The illness must lie to work. You must uncover the lie as quickly as possible and get it back to the truth. You must take the appropriate action necessary to maintain your recovery.
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Develop A Daily relapse Prevention Program
If you work a daily program of recovery your chances of success greatly increase. You need to evaluate your recovery daily and keep a log. Especially in early recovery!
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THIS IS YOUR DAILY INVENTORY:

1. Assess all relapse warning signs.
A. What symptoms did I see in myself today?
B. What am I going to do about them?
2. Assess love of self.
A. What did I do to love myself today?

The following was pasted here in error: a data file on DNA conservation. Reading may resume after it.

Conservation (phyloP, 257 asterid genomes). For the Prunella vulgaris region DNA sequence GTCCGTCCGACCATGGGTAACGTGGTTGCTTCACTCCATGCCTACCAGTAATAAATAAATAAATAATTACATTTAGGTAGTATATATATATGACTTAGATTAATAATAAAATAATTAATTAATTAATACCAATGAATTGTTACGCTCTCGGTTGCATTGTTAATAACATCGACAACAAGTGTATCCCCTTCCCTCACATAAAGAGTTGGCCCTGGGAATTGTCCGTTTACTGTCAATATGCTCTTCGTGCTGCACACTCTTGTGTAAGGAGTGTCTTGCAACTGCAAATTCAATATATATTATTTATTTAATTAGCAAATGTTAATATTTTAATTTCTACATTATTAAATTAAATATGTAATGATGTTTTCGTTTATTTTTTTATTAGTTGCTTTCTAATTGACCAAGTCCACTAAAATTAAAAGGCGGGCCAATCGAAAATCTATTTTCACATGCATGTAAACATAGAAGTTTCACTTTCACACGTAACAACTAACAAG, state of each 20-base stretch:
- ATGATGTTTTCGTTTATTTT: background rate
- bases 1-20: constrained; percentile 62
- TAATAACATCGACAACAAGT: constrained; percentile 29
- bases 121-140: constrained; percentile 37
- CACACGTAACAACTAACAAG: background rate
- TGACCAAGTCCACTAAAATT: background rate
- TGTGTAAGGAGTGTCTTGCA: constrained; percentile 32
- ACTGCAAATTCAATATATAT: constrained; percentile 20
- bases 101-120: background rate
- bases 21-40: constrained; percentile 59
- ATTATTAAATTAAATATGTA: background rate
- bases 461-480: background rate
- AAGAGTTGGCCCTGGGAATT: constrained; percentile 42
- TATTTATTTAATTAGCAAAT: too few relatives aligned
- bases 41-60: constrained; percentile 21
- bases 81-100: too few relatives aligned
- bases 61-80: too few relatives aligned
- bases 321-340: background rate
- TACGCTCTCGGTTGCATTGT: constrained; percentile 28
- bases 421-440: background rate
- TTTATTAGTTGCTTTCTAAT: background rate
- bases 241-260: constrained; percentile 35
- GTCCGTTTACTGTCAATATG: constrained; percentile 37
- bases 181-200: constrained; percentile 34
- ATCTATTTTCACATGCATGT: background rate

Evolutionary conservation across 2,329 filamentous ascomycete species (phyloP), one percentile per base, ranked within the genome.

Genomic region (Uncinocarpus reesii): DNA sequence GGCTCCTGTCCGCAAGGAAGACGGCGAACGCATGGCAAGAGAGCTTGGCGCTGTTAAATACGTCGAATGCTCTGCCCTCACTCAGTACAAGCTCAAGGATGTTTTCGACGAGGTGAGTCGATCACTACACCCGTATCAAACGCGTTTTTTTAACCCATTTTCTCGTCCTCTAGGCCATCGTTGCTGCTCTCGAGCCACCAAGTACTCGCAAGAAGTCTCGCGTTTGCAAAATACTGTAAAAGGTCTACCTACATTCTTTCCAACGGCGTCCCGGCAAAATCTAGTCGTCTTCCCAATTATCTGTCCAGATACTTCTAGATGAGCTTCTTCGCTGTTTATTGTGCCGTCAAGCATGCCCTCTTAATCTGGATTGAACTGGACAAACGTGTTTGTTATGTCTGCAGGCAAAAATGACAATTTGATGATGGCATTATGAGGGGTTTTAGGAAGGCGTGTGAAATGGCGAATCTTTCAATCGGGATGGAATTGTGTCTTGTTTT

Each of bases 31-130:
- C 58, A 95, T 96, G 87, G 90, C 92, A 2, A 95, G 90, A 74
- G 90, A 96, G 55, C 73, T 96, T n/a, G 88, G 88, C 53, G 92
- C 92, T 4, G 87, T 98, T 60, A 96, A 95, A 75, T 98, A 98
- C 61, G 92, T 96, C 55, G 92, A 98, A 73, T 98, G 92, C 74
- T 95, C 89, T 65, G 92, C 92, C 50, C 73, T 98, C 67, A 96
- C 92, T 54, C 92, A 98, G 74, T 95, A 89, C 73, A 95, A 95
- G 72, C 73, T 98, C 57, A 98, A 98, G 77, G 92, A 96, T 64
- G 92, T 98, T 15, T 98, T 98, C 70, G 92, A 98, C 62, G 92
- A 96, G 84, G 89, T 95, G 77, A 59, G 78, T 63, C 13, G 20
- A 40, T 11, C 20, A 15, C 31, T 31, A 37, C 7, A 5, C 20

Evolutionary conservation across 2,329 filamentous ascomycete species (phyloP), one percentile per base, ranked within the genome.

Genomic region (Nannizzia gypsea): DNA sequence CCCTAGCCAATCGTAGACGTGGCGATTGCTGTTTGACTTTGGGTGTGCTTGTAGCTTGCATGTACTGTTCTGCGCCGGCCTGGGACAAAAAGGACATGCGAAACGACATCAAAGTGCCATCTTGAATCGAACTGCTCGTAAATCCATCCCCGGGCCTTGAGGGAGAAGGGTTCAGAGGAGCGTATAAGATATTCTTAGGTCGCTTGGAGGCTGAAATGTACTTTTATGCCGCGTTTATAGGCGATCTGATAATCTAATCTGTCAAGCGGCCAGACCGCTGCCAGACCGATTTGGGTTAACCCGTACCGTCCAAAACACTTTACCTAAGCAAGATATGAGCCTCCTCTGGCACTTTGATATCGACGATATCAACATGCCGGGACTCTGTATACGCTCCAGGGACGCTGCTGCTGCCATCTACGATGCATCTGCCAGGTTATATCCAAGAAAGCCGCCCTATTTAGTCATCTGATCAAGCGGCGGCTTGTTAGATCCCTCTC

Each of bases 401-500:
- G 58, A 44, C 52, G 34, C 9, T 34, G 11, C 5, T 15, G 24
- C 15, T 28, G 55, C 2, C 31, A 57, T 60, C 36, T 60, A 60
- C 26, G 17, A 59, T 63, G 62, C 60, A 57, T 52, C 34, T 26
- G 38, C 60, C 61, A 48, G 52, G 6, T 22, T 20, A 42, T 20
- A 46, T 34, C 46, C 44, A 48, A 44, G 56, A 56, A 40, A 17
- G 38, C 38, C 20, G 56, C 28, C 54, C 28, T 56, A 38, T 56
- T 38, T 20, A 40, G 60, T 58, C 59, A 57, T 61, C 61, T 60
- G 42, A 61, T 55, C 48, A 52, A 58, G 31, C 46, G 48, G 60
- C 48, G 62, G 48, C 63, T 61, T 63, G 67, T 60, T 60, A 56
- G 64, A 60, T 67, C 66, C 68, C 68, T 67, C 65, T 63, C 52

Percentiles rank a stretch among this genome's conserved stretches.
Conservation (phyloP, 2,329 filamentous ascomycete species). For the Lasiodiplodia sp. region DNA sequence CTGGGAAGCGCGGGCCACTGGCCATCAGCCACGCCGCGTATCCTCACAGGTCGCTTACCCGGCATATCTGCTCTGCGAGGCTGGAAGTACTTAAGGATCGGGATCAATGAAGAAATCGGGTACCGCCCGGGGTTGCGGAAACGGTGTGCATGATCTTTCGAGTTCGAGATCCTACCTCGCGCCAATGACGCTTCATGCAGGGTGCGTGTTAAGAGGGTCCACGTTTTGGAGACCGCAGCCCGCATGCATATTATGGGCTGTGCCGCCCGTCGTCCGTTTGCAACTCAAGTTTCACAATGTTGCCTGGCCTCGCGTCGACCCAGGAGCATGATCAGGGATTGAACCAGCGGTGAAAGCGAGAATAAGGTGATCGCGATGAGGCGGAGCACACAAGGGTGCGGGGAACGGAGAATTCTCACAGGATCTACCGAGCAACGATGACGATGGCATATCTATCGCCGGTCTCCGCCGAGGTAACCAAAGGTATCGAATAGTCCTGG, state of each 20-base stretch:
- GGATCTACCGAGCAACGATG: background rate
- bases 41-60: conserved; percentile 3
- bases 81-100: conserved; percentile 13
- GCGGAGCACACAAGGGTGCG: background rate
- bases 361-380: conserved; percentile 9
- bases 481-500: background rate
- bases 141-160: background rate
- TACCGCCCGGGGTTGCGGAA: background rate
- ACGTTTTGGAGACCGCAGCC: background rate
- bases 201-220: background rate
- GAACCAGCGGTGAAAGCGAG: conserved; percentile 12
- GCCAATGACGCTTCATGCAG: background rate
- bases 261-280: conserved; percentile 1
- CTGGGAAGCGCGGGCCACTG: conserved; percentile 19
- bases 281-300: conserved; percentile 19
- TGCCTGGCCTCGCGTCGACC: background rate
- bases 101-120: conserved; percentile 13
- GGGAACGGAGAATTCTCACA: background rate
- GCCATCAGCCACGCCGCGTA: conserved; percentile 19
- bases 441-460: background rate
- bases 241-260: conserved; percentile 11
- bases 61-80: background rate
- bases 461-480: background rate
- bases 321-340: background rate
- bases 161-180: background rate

B. What am I going to do tomorrow?
3. Assess love of others.
A. What did I do to love others today?
B. What am I going to do tomorrow?
4. Assess love of God.
A. What did I do to love God today?
B. What am I going to do tomorrow?
5. Assess sleep pattern.
A. How am I sleeping?
6. Assess exercise.
A. Am I getting enough exercise?
7. Assess nutrition.
A. Am I eating right.
8. Review total recovery program.
A. How am I doing in recovery?
B. What is the next step in my recovery program?
9. Read the Combo Book, or other recovery literature.
A. Pray and meditate for a few minutes.
B. Relax completely.
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Fill out this inventory every day and keep a journal about how you are doing. You will be amazed as, from time to time you read back over your journal. You will be amazed at how much you have grown.
Create a card that indicates on one side the names of people you will call in case of emergency. On the other side list the ten reasons you want to stay free from gambling. Never forget these reasons. read this list often and carry it with you at all times in your Combo Book. If you struggle in recovery take it out and read it to yourself. And remember: “TAKE IT ONE DAY AT A TIME”!